Severe psychiatric harm£54,830 to £115,730Where there are problems with everyday life activities such as employment and education, and future vulnerabilities, leading to a very poor prognosis
Moderately severe psychiatric harm £19,070 to £54,830Symptoms are similar to the bracket above, though the prognosis is more optimistic.
Moderate psychiatric harm £5,860 to £19,070The prognosis in this bracket is more optimistic, as symptoms show improvement.
Less severe psychiatric harm £1,540 to £5,860The award received takes into account the disability period and the effect an injury has on the individual's daily activities and sleep.
Severe PTSD £59,860 to £100,670Severe and permanent symptoms mean the claimant can no longer function nor work at the pre-trauma level.
Moderately severe PTSD £23,150 to £59,860Professional aid can result in a better prognosis.
Moderate PTSD £8,180 to £23,150Large recovery has taken place, with minor symptoms continuing that are not debilitating.
Less severe PTSD £3,950 to £8,180In a two-year period, the person will achieve a virtually full recovery, though some minor symptoms may persist.

Contact our advisors today if you are wondering whether you could claim. They can answer your questions and provide advice on the data breach compensation claiming process.

Begin Your No Win No Fee Claim

Beginning a personal data breach claim can feel daunting. However, the help of an experienced No Win No Fee solicitor could make the process feel less stressful. A solicitor from our panel could help ensure that your claim is filed in full, along with providing expert representation and legal advice.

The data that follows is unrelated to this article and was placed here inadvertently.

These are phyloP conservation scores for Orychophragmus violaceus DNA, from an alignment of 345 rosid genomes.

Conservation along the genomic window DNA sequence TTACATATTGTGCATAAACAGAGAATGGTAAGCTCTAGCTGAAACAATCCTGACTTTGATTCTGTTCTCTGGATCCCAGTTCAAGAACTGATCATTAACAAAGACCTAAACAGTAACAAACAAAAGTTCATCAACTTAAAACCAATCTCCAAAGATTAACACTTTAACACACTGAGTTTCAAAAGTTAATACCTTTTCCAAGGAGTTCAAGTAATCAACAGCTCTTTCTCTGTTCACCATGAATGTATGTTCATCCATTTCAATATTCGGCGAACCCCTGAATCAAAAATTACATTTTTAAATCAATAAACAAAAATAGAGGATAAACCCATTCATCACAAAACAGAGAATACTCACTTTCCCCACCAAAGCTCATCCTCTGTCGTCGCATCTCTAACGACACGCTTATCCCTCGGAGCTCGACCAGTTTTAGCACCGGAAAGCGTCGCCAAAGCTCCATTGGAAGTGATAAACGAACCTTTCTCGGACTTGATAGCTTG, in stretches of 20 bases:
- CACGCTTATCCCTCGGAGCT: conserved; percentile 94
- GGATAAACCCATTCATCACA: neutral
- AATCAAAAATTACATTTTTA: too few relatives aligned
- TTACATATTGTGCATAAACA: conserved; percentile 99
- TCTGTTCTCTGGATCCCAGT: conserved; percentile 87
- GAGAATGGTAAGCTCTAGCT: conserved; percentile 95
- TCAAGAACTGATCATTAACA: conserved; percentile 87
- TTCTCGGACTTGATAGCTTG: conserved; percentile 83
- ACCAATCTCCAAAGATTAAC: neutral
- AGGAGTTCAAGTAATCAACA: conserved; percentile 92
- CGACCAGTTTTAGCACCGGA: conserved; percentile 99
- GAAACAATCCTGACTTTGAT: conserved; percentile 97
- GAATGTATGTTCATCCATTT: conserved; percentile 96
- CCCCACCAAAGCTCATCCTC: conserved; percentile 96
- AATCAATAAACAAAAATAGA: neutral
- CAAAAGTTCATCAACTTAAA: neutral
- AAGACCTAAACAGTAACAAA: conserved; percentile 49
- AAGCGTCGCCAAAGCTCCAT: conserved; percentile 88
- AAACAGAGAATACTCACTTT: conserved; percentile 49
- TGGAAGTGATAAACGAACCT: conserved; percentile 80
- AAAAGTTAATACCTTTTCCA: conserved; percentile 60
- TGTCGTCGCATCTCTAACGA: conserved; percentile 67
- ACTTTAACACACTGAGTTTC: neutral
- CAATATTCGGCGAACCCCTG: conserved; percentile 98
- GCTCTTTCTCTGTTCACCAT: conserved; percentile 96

Our panel offer these services through a Conditional Fee Agreement (CFA). A CFA typically provides you with access to legal representation and counsel without requiring an upfront fee to be paid to your solicitor. Generally, the only fee your solicitor will take under a CFA is a success fee if your claim succeeds. Otherwise, you will not be asked to pay your solicitor for their services.

Our advisors can tell you if you have a valid claim. If so, then they may connect you with one of our panel’s solicitors. To learn more, get in touch by:

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Helpful Resources

Please see our other useful data breach articles:

Or, for more helpful external resources:

Contact our team if you have further questions on whether your employer can share your personal information with other employees in the UK.

Written by JE

Edited by CH